Modern Medicine

Thanks to modern medicine, we have at our disposal countless medications and techniques for overcoming health problems. Learn about recent innovations in modern medicine techniques and how they have transformed the medical world.


Humans make mistakes, and in an operating room, mistakes can be fatal. The idea behind robotic surgery is that it helps eliminate human error. So, are human surgeons' days numbered?

At one time, a cancer diagnosis was a death sentence. But there are numerous treatment options for most types of cancer. See how epigenetics is providing another option in preventing cancer.

Now, doctors can replace every part of the human body, from skin and bones to organs, hands and faces. It's no longer science fiction to imagine that we could slowly replace our organs as they wear out. But surely there are limits?

Completely eradicating a disease is difficult. It's so complicated, in fact, that it's only been accomplished once, with smallpox. So what exactly does it take to eradicate a disease?

In the future, nanotechnology may allow us to inject nanobots -- or tiny robots -- into our bloodstream to deliver medicines and battle all types of diseases. And one of the most promising medical purposes for nanobots appears to be their potential to treat cancer.

Back in the day, we thought an ice pick through the eye and an ice-cold bath might just cure your mental ills. In a century, what medical practices of ours will our descendants contemplate in horror?

Our heart is a complicated organ made up of many parts that sometimes don't always work as they should. Take a look at what can be used to keep a heart on a healthy beat.

Behold the humble maggot! While almost universally reviled, it has a noble part to play in wound healing. And in this age of drug-resistant bacteria, maggot therapy is back in style.

Peter Pan? Besides the fact that he can fly, he never grows up. But in real life, aging is inevitable, no matter how we rage against the dying of the light. Or is it?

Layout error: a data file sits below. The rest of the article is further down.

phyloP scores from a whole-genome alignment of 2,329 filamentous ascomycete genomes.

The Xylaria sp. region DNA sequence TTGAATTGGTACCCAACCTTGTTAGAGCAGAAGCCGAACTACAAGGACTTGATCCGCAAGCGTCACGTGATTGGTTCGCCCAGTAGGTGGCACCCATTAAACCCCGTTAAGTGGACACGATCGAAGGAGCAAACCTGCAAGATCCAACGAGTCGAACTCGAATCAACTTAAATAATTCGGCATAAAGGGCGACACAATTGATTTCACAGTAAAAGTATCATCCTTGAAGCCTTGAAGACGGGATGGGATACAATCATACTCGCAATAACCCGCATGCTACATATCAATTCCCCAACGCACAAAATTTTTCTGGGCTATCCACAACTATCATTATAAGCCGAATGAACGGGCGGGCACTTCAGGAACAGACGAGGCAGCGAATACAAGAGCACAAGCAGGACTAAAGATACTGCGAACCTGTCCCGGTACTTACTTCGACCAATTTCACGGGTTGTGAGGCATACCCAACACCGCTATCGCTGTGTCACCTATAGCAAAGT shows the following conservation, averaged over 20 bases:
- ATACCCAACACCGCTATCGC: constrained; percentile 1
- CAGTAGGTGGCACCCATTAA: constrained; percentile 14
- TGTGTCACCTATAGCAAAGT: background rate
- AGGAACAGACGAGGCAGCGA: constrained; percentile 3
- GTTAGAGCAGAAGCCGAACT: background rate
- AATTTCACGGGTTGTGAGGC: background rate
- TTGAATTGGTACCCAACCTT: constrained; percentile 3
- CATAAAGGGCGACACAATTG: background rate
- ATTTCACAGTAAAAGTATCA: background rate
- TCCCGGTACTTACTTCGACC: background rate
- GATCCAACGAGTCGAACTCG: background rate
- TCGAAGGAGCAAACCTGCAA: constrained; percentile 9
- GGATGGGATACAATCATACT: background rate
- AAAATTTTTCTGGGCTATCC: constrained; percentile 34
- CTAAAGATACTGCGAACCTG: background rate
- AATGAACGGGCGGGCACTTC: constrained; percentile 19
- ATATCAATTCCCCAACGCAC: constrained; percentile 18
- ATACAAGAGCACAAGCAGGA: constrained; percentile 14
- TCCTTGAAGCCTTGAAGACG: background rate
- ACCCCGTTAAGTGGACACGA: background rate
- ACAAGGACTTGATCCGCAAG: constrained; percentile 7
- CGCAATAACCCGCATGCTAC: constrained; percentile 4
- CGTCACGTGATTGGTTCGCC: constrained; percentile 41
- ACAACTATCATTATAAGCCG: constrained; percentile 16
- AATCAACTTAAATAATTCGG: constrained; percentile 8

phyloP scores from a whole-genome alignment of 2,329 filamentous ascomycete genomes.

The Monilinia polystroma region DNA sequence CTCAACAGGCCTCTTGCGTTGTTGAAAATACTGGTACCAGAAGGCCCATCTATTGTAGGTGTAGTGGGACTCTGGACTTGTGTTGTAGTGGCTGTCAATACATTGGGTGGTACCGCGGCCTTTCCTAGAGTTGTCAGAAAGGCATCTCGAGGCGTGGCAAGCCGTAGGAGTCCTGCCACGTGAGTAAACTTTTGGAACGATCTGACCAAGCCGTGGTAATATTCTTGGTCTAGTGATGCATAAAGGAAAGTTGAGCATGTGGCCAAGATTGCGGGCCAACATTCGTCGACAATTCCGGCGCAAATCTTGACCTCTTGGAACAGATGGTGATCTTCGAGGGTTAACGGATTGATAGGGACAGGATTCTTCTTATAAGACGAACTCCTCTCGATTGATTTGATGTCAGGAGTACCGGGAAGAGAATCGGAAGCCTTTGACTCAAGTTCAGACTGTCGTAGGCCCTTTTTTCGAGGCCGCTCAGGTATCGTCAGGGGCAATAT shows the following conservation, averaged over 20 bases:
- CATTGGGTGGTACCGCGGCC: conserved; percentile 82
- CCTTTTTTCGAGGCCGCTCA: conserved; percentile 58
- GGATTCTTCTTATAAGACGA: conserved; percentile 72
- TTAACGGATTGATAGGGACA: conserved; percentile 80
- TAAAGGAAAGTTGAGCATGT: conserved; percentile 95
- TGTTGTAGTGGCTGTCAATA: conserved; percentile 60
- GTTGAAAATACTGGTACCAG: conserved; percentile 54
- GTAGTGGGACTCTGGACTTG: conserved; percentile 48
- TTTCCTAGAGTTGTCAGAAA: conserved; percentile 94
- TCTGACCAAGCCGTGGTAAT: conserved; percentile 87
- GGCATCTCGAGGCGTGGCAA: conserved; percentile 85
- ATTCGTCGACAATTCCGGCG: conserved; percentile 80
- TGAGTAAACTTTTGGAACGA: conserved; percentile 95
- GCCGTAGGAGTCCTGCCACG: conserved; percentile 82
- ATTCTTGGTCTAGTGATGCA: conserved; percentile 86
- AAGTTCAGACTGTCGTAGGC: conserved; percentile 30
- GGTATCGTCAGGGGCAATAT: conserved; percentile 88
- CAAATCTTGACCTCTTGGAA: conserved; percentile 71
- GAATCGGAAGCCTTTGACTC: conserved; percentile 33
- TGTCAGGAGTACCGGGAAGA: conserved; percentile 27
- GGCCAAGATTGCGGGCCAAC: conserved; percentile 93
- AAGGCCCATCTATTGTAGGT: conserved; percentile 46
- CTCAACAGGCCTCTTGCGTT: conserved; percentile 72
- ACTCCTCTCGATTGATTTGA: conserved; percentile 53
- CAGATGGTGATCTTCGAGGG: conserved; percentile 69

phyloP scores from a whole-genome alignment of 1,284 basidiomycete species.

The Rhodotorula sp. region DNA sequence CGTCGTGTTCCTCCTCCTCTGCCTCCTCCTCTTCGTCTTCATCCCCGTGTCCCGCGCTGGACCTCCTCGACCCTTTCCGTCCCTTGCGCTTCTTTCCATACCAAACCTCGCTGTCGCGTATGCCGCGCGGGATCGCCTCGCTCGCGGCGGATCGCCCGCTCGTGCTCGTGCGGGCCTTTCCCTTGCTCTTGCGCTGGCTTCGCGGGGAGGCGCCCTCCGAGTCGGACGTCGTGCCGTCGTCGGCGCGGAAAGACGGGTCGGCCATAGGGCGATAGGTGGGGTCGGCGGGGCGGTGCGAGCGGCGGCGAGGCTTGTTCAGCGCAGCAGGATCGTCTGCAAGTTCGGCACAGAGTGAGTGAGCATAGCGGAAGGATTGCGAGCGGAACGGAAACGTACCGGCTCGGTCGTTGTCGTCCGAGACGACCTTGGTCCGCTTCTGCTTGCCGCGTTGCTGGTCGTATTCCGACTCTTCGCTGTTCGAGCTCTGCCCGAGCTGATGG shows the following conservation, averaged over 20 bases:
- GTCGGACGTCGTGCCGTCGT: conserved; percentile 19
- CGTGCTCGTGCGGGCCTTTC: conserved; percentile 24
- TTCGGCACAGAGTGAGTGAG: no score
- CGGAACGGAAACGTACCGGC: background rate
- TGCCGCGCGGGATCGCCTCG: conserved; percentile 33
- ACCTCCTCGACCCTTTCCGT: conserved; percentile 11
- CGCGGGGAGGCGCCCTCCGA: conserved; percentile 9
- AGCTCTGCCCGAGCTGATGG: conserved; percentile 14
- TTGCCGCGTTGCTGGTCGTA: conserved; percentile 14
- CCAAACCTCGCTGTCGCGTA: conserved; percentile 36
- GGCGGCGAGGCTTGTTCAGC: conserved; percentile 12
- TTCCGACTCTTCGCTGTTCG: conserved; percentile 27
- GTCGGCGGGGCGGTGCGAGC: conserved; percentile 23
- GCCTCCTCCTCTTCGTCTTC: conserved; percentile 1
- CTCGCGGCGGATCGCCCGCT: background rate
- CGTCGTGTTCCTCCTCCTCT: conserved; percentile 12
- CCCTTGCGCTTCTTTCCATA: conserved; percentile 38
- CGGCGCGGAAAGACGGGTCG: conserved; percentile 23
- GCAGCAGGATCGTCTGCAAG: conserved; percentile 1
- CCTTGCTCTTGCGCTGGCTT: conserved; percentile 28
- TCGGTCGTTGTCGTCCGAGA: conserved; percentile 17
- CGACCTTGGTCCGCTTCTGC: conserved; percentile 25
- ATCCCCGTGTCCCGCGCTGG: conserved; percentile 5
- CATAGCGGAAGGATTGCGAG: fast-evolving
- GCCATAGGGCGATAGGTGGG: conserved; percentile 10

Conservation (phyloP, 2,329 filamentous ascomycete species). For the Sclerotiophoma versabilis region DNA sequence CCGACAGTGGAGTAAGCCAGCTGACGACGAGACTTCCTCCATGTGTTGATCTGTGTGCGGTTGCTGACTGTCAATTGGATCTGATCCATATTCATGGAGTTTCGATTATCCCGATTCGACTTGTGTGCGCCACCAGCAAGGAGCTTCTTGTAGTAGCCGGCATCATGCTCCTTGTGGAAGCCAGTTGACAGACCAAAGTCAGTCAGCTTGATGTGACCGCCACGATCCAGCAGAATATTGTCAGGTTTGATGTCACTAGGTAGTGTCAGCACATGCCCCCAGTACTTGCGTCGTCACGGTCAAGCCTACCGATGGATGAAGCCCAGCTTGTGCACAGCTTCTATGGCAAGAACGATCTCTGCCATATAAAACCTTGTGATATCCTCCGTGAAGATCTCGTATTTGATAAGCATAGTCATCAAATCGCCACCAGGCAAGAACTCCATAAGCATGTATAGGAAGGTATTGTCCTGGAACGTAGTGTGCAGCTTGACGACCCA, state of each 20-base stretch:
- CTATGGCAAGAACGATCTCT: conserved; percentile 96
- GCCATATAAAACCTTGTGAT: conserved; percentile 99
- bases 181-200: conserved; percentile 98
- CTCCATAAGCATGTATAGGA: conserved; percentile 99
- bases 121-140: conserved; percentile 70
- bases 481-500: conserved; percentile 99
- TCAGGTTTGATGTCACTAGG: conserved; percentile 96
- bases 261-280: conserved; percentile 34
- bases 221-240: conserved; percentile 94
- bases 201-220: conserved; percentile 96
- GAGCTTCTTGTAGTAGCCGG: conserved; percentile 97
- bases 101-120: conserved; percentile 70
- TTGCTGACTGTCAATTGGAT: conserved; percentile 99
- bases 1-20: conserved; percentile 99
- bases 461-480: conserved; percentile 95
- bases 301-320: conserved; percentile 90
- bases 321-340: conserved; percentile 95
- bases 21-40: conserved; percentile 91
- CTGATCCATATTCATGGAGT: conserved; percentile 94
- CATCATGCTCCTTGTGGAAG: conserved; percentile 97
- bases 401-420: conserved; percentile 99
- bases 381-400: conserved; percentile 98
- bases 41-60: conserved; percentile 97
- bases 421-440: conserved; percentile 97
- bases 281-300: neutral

A torn elbow ligament once signaled the end of a pitching career. But a groundbreaking surgery named after Hall of Fame pitcher Tommy John changed that bleak scenario, and the mound hasn't been the same since.

In the history of desperate time and desperate measures, you'll find Jeff Getty's story. After getting FDA approval and finding a willing doctor, Getty had a baboon bone marrow transplant in 1995. The results? A mixed bag of success and skepticism.

The top 2008 medical mysteries HowStuffWorks tried to solve go from wisdom teeth to height. Check out the top 2008 medical mysteries and health questions.

Inkjet printers might be doing a lot more for doctors than just printing medical forms. This technology combined with microneedles could create a drug patch that might replace hypodermic needles.

Sticks and stones may break your bones, but tarantula venom may prevent you from having a heart attack. Could some of the world's most fearsome creatures be harboring cures for disease?

Doctors and researchers continually develop new methods to fight against brain damage caused by strokes. But is it possible for lasers to bust up the clots? How can a laser get into your brain, anyway?

It's hard to imagine that the pills handed to you by the pharmacist in the pristine white lab coat were derived from the darkest, muggiest depths of the rainforest.

Amputations have been performed since ancient times, but did you know anesthesia wasn't developed until the 1840s? Mountaineer Aron Ralston amputated his own arm after being trapped by a boulder. Could you do it?

It's as easy as checking "yes" when you register for or renew your driver's license. But organ donation is actually a complex and serious process.

Your face is how the world sees you. But what if something awful happened to it? In 2005, Isabelle Dinoire was the first recipient of a face transplant. How do doctors transplant a face, and is it a good idea?

Some call it body piercing. Some call it acupuncture. Some call it absurd. But could a piercing help you lose weight?

While your iPod may bring you hours of enjoyment it, could also cause health problems. Read our list of seven health problems for the modern age.

Hearing aids -- small electronic devices that amplify sound -- can help restore many of the sounds that hearing-impaired people are missing. Find out how hearing aids work in this article.

In a July 2007 study, scientists detailed their use of gold nanoparticles to detect breast cancer. Nanoparticles may also form the basis of future cancer treatments.

An ingenious new method of creating artificial bone makes use of something many people have in their home: an inkjet printer. Find out how an inkjet printer can turn out artificial bones.

Radiation therapy for cancer is based on the idea of selective cell destruction, and it destroys cells using energy. As it turns out, protons release energy in a different way than X-rays do.